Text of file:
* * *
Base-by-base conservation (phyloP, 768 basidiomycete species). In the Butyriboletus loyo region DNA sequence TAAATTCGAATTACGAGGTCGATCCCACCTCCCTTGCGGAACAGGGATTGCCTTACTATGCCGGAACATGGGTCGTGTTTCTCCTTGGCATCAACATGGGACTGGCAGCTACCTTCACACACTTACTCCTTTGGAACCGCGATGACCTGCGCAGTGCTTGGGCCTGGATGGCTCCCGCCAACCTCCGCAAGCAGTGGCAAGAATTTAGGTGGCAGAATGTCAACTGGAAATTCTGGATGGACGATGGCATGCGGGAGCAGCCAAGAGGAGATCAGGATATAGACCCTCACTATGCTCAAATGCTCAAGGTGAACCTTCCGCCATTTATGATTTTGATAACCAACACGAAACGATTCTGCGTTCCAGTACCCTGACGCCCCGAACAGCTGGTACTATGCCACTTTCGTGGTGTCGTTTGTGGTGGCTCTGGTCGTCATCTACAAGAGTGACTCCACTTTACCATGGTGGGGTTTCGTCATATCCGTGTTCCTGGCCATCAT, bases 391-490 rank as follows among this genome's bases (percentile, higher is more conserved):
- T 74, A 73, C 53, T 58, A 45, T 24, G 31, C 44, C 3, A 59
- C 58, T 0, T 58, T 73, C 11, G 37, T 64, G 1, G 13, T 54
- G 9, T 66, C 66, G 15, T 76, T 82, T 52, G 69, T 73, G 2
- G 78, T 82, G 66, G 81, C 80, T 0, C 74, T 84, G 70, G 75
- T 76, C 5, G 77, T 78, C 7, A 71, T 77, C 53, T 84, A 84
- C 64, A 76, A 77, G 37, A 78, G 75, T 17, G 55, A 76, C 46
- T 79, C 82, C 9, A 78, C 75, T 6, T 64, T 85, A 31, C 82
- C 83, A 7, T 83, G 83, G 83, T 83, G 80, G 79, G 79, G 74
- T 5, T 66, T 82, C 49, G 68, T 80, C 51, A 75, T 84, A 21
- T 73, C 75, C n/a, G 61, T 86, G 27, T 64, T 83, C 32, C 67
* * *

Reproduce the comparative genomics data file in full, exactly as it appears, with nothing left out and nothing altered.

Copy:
Base-by-base conservation (phyloP, 768 basidiomycete species). In the Butyriboletus loyo region DNA sequence TAAATTCGAATTACGAGGTCGATCCCACCTCCCTTGCGGAACAGGGATTGCCTTACTATGCCGGAACATGGGTCGTGTTTCTCCTTGGCATCAACATGGGACTGGCAGCTACCTTCACACACTTACTCCTTTGGAACCGCGATGACCTGCGCAGTGCTTGGGCCTGGATGGCTCCCGCCAACCTCCGCAAGCAGTGGCAAGAATTTAGGTGGCAGAATGTCAACTGGAAATTCTGGATGGACGATGGCATGCGGGAGCAGCCAAGAGGAGATCAGGATATAGACCCTCACTATGCTCAAATGCTCAAGGTGAACCTTCCGCCATTTATGATTTTGATAACCAACACGAAACGATTCTGCGTTCCAGTACCCTGACGCCCCGAACAGCTGGTACTATGCCACTTTCGTGGTGTCGTTTGTGGTGGCTCTGGTCGTCATCTACAAGAGTGACTCCACTTTACCATGGTGGGGTTTCGTCATATCCGTGTTCCTGGCCATCAT, bases 391-490 rank as follows among this genome's bases (percentile, higher is more conserved):
- T 74, A 73, C 53, T 58, A 45, T 24, G 31, C 44, C 3, A 59
- C 58, T 0, T 58, T 73, C 11, G 37, T 64, G 1, G 13, T 54
- G 9, T 66, C 66, G 15, T 76, T 82, T 52, G 69, T 73, G 2
- G 78, T 82, G 66, G 81, C 80, T 0, C 74, T 84, G 70, G 75
- T 76, C 5, G 77, T 78, C 7, A 71, T 77, C 53, T 84, A 84
- C 64, A 76, A 77, G 37, A 78, G 75, T 17, G 55, A 76, C 46
- T 79, C 82, C 9, A 78, C 75, T 6, T 64, T 85, A 31, C 82
- C 83, A 7, T 83, G 83, G 83, T 83, G 80, G 79, G 79, G 74
- T 5, T 66, T 82, C 49, G 68, T 80, C 51, A 75, T 84, A 21
- T 73, C 75, C n/a, G 61, T 86, G 27, T 64, T 83, C 32, C 67